Some things, once seen, cannot be unseen. And once we notice something we tend to see it everywhere. In psychology this is called perceptual vigilance or perhaps most commonly referred to as the Baader-Meinhof phenomenon. Our brains are fantastic machines that rely heavily on pattern recognition, a characteristic which is essential for learning but can led it to pick up on the unremarkable. Here are 14 such tricks that after reading this slide you'll tend to see them everywhere.
Teal and Orange
Hollywood loves teal and orange. Once you've noticed the strong orange faces and blue backgrounds of many modern films, you'll never be able to tune out the strange, unnatural movie coloration again. Your eyes will hunger for the well-lit movie scenes of yesteryear, instead of having to squint painfully at the screen in the cinema in a subconscious attempt to see details in the dark, gloomy, "atmospheric" action sequence.
Toilet Paper Arrangement
Some people hang toilet paper so the loose end hangs down on the side nearest the toilet. Other, crazy, people hang their toilet paper so the loose end is on the wall side so you have to perform Olympic level gymnastics to reach it. Once noticed, you may find yourself questioning the sanity of the otherwise perfectly reasonable people who commit this atrocity.
Is Nelson a Younger Barney?
Young bully Nelson has the luxuriant brown hair and the classic pink shirt and blue trousers style of the older, and even less erudite, friendly neighbourhood alcoholic Barney. Is Nelson a younger Barney?
The word alphabet actually originates from the first two letters in the Greek alphabet; which are "alpha" and "beta." You've been looking at this word since primary school - why did you not notice this before? You just looked at the title again, didn't you?
Tipsy people walk funny and talk funny. The part of your brain that interprets the position of your body and coordinates movement, including the movement of the tongue and lips, is the cerebellum, and alcohol temporarily poisons the cerebellum. So every time you see a tipsy person walking, you're seeing their brain being poisoned!
Looking at Pictures
Someone gave the immortal Mitch Hedberg a picture of them as a child and said "Here's a picture of me when I was younger." He instantly quipped "EVERY picture is a picture of you when you were younger!" So now every time you look at a picture, you can see that some of the person's life has ebbed away, even if it is just a minute or two. Depressing, no?
Normally you can chat to a goodlooking member of the opposite sex and flirt like a boss. If you deliberately try to identify their verbal tics, though, the encounter can become hilariously frustrating. For example, Hollywood stunners Kristen Stewart's constant sighing and Keira Knightley's chopping off of words can quickly get under your skin, so only imagine what concentrating on the constant insertion of "like" into a sentence can do for your budding romance with the pretty girl next door.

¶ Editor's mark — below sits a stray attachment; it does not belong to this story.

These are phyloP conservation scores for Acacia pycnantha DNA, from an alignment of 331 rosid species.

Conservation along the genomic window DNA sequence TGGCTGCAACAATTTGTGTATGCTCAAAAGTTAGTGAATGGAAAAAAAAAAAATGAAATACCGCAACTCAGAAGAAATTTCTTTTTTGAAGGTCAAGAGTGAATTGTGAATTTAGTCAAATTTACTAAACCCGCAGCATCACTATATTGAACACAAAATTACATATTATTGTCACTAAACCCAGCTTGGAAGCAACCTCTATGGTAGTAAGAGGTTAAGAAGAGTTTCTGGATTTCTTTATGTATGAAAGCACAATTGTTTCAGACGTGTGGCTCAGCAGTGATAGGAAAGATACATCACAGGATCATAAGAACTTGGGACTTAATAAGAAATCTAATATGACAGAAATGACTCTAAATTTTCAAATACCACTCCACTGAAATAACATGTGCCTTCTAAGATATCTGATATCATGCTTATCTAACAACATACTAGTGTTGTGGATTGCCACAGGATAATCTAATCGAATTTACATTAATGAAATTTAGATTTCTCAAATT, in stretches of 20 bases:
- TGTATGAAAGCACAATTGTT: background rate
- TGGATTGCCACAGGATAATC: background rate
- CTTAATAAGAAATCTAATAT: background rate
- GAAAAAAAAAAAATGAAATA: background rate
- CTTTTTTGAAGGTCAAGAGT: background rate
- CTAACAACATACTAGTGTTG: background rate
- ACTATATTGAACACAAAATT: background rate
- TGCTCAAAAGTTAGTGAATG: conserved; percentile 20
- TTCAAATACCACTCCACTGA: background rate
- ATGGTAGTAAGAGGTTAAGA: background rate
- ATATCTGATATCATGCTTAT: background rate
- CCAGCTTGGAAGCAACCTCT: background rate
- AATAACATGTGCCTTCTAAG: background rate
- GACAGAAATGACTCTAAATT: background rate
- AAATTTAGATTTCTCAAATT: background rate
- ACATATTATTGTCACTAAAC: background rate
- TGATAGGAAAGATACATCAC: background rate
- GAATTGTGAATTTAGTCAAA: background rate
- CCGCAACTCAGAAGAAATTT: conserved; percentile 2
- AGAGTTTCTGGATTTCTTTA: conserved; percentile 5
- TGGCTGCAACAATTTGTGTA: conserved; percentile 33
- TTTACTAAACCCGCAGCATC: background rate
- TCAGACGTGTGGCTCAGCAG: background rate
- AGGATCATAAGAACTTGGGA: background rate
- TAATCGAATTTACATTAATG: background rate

Everything on the Outside is Dead
When you look in the mirror, everything looking back at you is dead. Your skin is dead, your hair is dead, only the inside of you is still alive. When other people look at you and talk to you, they are talking to the dead parts of you.
Milk Is Located at the Back of Shops
Okay you're just popping into the shop to buy milk. To get to the milk, though, most shops make you run the gauntlet of appetising treats, from the aromatic fresh bread at the door to the condensation on the neighbouring chocolate yoghurts in the refrigerated section. The question is - even if you now know the supermarket is trying to influence you, will you be able to pass up the yummy offers on your way to the milk?
The Fringe Shake
Now that its in fashion for teenage boys and grown men to cloak their eyes in a flirty sideswept fringe, you may notice the fringe shake. This is an almost constant shake of the head to the right side (if right-handed) or the left (if left-handed) which achieves a brief moment where light can enter the eyes. Similar to watching a crowd of mad cows shaking their way around a field, you can see a Mexican wave of fringe shakes every time you pass a group of cool teenage boys on the street.
Left Gaze Bias
You've always assumed that when one person is looking at another that they are looking straight on at their face. In fact, humans have a left gaze bias, which means we look at the right side of the other person's face. The domestic dog also has a left gaze bias, but only when looking at humans. Check it out the next time your furry friend is gazing adorably at you.
People Walking From Room to Room on the Phone
The advent of portable phones meant that people were not stuck to one spot while chatting on the phone. An odd urge for many people, though, is to walk from room to room while chatting and staring into space as they concentrate on their conversation. Even people standing waiting for a bus can have this unconscious movement from spot to spot for no good reason, which can make the wait for your bus highly entertaining.
Personal Space Invasion
According to a 2013 report in The Guardian, when other people get within about 40 centimetres of our face, we get stressed and take a step back to restore the space between us. The subtle back and forward of this delicate etiquette dance can especially be seen in crowded places like the Tube.
Everyone's Faces are Covered in Fur
When you're looking at other people's faces from the polite 40 centimetres away, then you mightn't notice this -- but everyone's face is covered with really really subtle fur. Only the palms and the soles of the feet are truly hairless, and everywhere else there is the fur we call hair. Some man-made exceptions do occur, especially on women who tackle upper lip hair with depilating wax.